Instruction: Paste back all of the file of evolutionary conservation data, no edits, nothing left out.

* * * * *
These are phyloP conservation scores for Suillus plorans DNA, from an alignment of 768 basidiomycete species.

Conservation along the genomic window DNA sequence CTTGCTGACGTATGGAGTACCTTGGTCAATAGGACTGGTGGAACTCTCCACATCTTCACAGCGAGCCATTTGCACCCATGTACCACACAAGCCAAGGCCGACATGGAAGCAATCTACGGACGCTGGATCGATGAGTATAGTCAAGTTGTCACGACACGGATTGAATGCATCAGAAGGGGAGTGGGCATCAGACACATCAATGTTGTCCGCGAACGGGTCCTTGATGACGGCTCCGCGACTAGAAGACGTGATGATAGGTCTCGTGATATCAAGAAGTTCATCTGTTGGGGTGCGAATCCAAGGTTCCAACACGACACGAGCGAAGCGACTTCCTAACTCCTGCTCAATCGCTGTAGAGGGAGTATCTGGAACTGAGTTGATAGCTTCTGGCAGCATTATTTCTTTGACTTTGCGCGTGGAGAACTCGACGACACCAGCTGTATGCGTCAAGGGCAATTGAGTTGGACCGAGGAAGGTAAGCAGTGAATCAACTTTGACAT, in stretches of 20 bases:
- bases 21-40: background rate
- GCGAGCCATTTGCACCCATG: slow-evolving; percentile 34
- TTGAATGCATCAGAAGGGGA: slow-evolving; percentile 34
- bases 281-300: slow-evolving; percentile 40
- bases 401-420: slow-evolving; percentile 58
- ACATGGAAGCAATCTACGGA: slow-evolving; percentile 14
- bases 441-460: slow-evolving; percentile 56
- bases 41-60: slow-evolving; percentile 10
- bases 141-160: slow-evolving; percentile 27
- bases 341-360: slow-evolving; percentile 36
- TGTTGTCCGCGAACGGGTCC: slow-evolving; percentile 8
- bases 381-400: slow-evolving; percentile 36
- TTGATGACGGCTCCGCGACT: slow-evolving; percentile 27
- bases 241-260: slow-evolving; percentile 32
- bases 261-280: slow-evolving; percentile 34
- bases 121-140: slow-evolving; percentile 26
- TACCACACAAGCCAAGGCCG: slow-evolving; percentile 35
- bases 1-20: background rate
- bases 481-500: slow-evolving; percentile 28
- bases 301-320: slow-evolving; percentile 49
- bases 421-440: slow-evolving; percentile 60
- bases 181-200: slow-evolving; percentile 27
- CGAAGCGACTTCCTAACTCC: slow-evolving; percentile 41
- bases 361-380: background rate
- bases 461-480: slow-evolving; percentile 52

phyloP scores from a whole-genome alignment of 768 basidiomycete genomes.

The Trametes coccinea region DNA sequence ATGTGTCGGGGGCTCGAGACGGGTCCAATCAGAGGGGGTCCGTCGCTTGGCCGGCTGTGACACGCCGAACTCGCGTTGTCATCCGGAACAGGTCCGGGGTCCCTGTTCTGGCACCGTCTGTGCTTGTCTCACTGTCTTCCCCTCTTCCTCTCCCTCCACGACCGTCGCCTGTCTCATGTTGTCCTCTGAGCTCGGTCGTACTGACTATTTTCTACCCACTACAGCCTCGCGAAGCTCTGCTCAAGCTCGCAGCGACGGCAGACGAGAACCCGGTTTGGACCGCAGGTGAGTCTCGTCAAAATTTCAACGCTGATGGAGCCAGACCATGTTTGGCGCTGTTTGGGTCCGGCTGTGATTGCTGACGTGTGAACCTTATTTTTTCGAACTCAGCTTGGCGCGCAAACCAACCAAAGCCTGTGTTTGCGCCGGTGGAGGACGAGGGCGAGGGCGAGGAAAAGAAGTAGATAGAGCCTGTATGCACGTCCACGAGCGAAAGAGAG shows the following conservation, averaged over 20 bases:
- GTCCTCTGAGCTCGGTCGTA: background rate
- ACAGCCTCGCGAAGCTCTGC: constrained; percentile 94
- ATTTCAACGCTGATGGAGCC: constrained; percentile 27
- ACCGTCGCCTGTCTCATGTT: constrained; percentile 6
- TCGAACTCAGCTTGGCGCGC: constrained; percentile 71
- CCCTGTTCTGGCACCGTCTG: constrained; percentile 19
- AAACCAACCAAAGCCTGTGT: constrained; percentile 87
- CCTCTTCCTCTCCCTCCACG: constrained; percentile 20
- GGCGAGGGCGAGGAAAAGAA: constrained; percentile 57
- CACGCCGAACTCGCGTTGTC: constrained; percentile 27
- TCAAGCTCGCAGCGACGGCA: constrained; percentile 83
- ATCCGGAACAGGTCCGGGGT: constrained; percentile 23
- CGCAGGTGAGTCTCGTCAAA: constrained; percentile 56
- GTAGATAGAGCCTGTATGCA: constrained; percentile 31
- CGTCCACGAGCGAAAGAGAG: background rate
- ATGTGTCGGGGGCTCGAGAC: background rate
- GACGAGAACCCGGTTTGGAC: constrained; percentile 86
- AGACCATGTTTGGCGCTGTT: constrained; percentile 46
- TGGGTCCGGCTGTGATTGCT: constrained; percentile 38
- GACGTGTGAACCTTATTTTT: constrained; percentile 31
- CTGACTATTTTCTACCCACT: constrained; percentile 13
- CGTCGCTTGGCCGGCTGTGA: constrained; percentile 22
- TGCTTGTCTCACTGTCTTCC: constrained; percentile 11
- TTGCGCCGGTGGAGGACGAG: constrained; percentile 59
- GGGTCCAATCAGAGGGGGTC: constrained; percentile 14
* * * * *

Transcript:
These are phyloP conservation scores for Suillus plorans DNA, from an alignment of 768 basidiomycete species.

Conservation along the genomic window DNA sequence CTTGCTGACGTATGGAGTACCTTGGTCAATAGGACTGGTGGAACTCTCCACATCTTCACAGCGAGCCATTTGCACCCATGTACCACACAAGCCAAGGCCGACATGGAAGCAATCTACGGACGCTGGATCGATGAGTATAGTCAAGTTGTCACGACACGGATTGAATGCATCAGAAGGGGAGTGGGCATCAGACACATCAATGTTGTCCGCGAACGGGTCCTTGATGACGGCTCCGCGACTAGAAGACGTGATGATAGGTCTCGTGATATCAAGAAGTTCATCTGTTGGGGTGCGAATCCAAGGTTCCAACACGACACGAGCGAAGCGACTTCCTAACTCCTGCTCAATCGCTGTAGAGGGAGTATCTGGAACTGAGTTGATAGCTTCTGGCAGCATTATTTCTTTGACTTTGCGCGTGGAGAACTCGACGACACCAGCTGTATGCGTCAAGGGCAATTGAGTTGGACCGAGGAAGGTAAGCAGTGAATCAACTTTGACAT, in stretches of 20 bases:
- bases 21-40: background rate
- GCGAGCCATTTGCACCCATG: slow-evolving; percentile 34
- TTGAATGCATCAGAAGGGGA: slow-evolving; percentile 34
- bases 281-300: slow-evolving; percentile 40
- bases 401-420: slow-evolving; percentile 58
- ACATGGAAGCAATCTACGGA: slow-evolving; percentile 14
- bases 441-460: slow-evolving; percentile 56
- bases 41-60: slow-evolving; percentile 10
- bases 141-160: slow-evolving; percentile 27
- bases 341-360: slow-evolving; percentile 36
- TGTTGTCCGCGAACGGGTCC: slow-evolving; percentile 8
- bases 381-400: slow-evolving; percentile 36
- TTGATGACGGCTCCGCGACT: slow-evolving; percentile 27
- bases 241-260: slow-evolving; percentile 32
- bases 261-280: slow-evolving; percentile 34
- bases 121-140: slow-evolving; percentile 26
- TACCACACAAGCCAAGGCCG: slow-evolving; percentile 35
- bases 1-20: background rate
- bases 481-500: slow-evolving; percentile 28
- bases 301-320: slow-evolving; percentile 49
- bases 421-440: slow-evolving; percentile 60
- bases 181-200: slow-evolving; percentile 27
- CGAAGCGACTTCCTAACTCC: slow-evolving; percentile 41
- bases 361-380: background rate
- bases 461-480: slow-evolving; percentile 52

phyloP scores from a whole-genome alignment of 768 basidiomycete genomes.

The Trametes coccinea region DNA sequence ATGTGTCGGGGGCTCGAGACGGGTCCAATCAGAGGGGGTCCGTCGCTTGGCCGGCTGTGACACGCCGAACTCGCGTTGTCATCCGGAACAGGTCCGGGGTCCCTGTTCTGGCACCGTCTGTGCTTGTCTCACTGTCTTCCCCTCTTCCTCTCCCTCCACGACCGTCGCCTGTCTCATGTTGTCCTCTGAGCTCGGTCGTACTGACTATTTTCTACCCACTACAGCCTCGCGAAGCTCTGCTCAAGCTCGCAGCGACGGCAGACGAGAACCCGGTTTGGACCGCAGGTGAGTCTCGTCAAAATTTCAACGCTGATGGAGCCAGACCATGTTTGGCGCTGTTTGGGTCCGGCTGTGATTGCTGACGTGTGAACCTTATTTTTTCGAACTCAGCTTGGCGCGCAAACCAACCAAAGCCTGTGTTTGCGCCGGTGGAGGACGAGGGCGAGGGCGAGGAAAAGAAGTAGATAGAGCCTGTATGCACGTCCACGAGCGAAAGAGAG shows the following conservation, averaged over 20 bases:
- GTCCTCTGAGCTCGGTCGTA: background rate
- ACAGCCTCGCGAAGCTCTGC: constrained; percentile 94
- ATTTCAACGCTGATGGAGCC: constrained; percentile 27
- ACCGTCGCCTGTCTCATGTT: constrained; percentile 6
- TCGAACTCAGCTTGGCGCGC: constrained; percentile 71
- CCCTGTTCTGGCACCGTCTG: constrained; percentile 19
- AAACCAACCAAAGCCTGTGT: constrained; percentile 87
- CCTCTTCCTCTCCCTCCACG: constrained; percentile 20
- GGCGAGGGCGAGGAAAAGAA: constrained; percentile 57
- CACGCCGAACTCGCGTTGTC: constrained; percentile 27
- TCAAGCTCGCAGCGACGGCA: constrained; percentile 83
- ATCCGGAACAGGTCCGGGGT: constrained; percentile 23
- CGCAGGTGAGTCTCGTCAAA: constrained; percentile 56
- GTAGATAGAGCCTGTATGCA: constrained; percentile 31
- CGTCCACGAGCGAAAGAGAG: background rate
- ATGTGTCGGGGGCTCGAGAC: background rate
- GACGAGAACCCGGTTTGGAC: constrained; percentile 86
- AGACCATGTTTGGCGCTGTT: constrained; percentile 46
- TGGGTCCGGCTGTGATTGCT: constrained; percentile 38
- GACGTGTGAACCTTATTTTT: constrained; percentile 31
- CTGACTATTTTCTACCCACT: constrained; percentile 13
- CGTCGCTTGGCCGGCTGTGA: constrained; percentile 22
- TGCTTGTCTCACTGTCTTCC: constrained; percentile 11
- TTGCGCCGGTGGAGGACGAG: constrained; percentile 59
- GGGTCCAATCAGAGGGGGTC: constrained; percentile 14